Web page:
Laura Ann Wallace
You are visitor # since 17
Please pardon the mess while I experiment with re-designing this
Very Old News Flash! INS agrees not
to arrest Space Aliens!!
Review a murder
investigation and try to help investigators figure out whodunnit!
Please review my resume.
hobby is genealogy. Eventually I intend to place links here for you to browse my family
tree or retrieve a copy of my latest GEDCOM. Others have been more successful at getting
around to web-publishing their data; take a peek at the Online
Genealogical Database Index, which lists all web-based genealogical data out there.
There are a few comprehensive genealogical index sites on the
web. The best, in my opinion, are Matthew Helm's Genealogy
Toolbox and Steven A. Wood's Genealogy Page.
You can find every genealogy-related site on the Net indexed on these two sites; Mr.
Helm's is even searchable.
Anyone who likes a genealogical mystery should read something I
inherited which I call the Withington Money Letter.
The software I use, which I highly recommend for beginners and
experts alike, is The Master Genealogist. It is written by
Bob Velke, who is both a genealogist and a programmer, so he knows what the serious
researcher needs! TMG now has its own web pages at Wholly
Genes Software. You can download a demo from their pages or from my TMG page (which I am updating).
In Decmebr 1996 I discovered the diet for the rest of us-- for
the people who gain weight and can't reduce their blood fat levels enough on the
low-fat/high-carb diet. The low-fat diet is a hoax, at least for about half the
population. Sugar is the real evil, followed by bread, pasta, and cereal. With
controlled-carb eating, I have eliminated my hypoglycemic symptoms (and with it nearly
eliminated the risk of inheriting Type II diabetes), lowered my blood fat levels (and
likewise nearly eliminated the risk of inheriting heart disease), and lost weight-- a nice
I personally follow the Carbohydrate Addict's Diet, by
Drs. Rachael and Richard Heller, available in paperback from Signet. This plan, unlike
Atkins and some other approaches, allows you to have all the carbs you want as long as you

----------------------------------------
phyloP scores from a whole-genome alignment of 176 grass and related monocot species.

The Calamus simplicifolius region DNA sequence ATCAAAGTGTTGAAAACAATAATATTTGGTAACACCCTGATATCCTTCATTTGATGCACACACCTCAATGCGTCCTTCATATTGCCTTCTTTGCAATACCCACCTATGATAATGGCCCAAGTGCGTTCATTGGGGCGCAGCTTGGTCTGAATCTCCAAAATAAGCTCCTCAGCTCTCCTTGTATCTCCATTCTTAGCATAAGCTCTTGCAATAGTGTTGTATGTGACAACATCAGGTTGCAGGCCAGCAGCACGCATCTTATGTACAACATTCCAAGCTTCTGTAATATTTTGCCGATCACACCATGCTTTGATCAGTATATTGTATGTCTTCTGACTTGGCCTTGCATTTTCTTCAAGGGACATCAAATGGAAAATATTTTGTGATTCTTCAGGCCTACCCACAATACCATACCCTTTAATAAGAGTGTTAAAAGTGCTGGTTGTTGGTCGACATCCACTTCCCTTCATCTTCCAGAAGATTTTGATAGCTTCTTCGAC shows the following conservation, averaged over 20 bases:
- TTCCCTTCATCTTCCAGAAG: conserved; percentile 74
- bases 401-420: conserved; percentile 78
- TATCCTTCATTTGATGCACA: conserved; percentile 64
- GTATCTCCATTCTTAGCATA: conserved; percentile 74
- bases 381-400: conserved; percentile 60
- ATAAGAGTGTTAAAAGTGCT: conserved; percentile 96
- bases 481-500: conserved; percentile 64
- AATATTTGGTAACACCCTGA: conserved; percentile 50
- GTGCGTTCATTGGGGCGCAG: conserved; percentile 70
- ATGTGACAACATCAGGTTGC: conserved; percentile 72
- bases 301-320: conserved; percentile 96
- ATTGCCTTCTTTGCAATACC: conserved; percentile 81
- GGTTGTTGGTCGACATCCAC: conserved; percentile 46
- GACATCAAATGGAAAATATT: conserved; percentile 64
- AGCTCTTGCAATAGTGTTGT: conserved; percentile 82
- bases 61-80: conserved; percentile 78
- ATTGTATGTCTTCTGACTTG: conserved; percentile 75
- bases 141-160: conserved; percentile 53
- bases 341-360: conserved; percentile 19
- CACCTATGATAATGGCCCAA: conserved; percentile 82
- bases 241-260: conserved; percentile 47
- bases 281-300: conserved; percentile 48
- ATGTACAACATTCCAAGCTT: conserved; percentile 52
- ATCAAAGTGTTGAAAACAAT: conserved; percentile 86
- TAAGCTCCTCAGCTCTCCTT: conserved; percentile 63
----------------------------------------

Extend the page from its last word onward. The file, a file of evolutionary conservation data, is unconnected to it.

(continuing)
limit them to one meal per day. So you never feel deprived, and there are no forbidden
You can find information about their plan and other low-carb
plans at the following sites:
Low-carb eaters might find of interest a page I created recently
(see below) on food and drink in Regency England, as it
includes several recipes for baked eggs.
There are several mailing lists out there dedicated to low-carb
eating plans. Some exist to support each other on low carb diets (including recipe
exchanges), both generally and for specific approaches to low-carb eating (such as Atkins
and CAD), and some are for the discussion of the scientific principles of low-carb eating.
Subscription info for these lists is available on the pages listed above.
Okay, I'm finally putting this on my pages. Ever since becoming
addicted to Georgette Heyer novels in
high school, I've been trying to learn more about Regency England. (The
ultimate goal here is to write Regency-era novels.) I loved Jane Austen well before the
current spate of movies and Jane Austen mania.
Other addicts have found their way online too. The best Regency resources online are
Kristen Skold's A
Regency Repository and Cathy Decker's Regency
Page, highlighted by her Guide to
Regency Fashion pages.
There is a Georgette Heyer
mailing list and a Jane
Austen mailing list. Both are wonderful! The latter is more literature-oriented, while
the former (a relative newcomer) is evolving into a research resource, while maintaining
great discussions about the books themselves. There are mailing lists about other period
Currently on the Georgette Heyer Mailing List we are reading April Lady.
My quest for knowledge about the Regency era has led to an
obsession nearly as acute as my genealogical obsession. In the last year or so I have begun prowling the
used bookshops in Chicago, indulging in a lifelong fantasy to have an enviable collection
of books. Well, aside from a few Easton Press editions, my book collection is not enviable
to anyone but another Regency England fanatic. The emphasis of my book buying sprees is
roughly 1714-1837, or from George I's accession up until Victoria's, with of course the
most concentration during the Regency 1811-1820. And yes, I have read most
of them! I just don't have anyplace to put them... they are stacked around my apartment.
Be careful where you walk.
If you're looking for Austens, or Heyers, or old Regencies, check
out my Books For Sale page.
Another result of my participation in the Georgette Heyer Mailing
List is a collection of pages for the GH Mailing List
Companion. I've created a page about food and drink
during the Regency, which includes some recipes (and which is next on the list to
update). I have also created a page of notes about
Heyer's life and the texts of the novels. The Companion was originally conceived as
an expanded FAQ about the Regency, with links to online resources about the period, but
over the last few months as the List has grown and it has become apparent that there are
frequent textual questions about the novels themselves.
Another set of pages I have contributed to The Companion is a
long-promised Titles Site which attempts to explain the
confusing workings of the British peerage. (It was cited favorably in a newsletter a
couple of months ago by Novelists, Inc.!) Version 2.5 divides it from one unwieldly
page into chapter-pages. Some questions from readers have show me that I need to add
some basic introductory material, so that will be next. Then hopefully I will be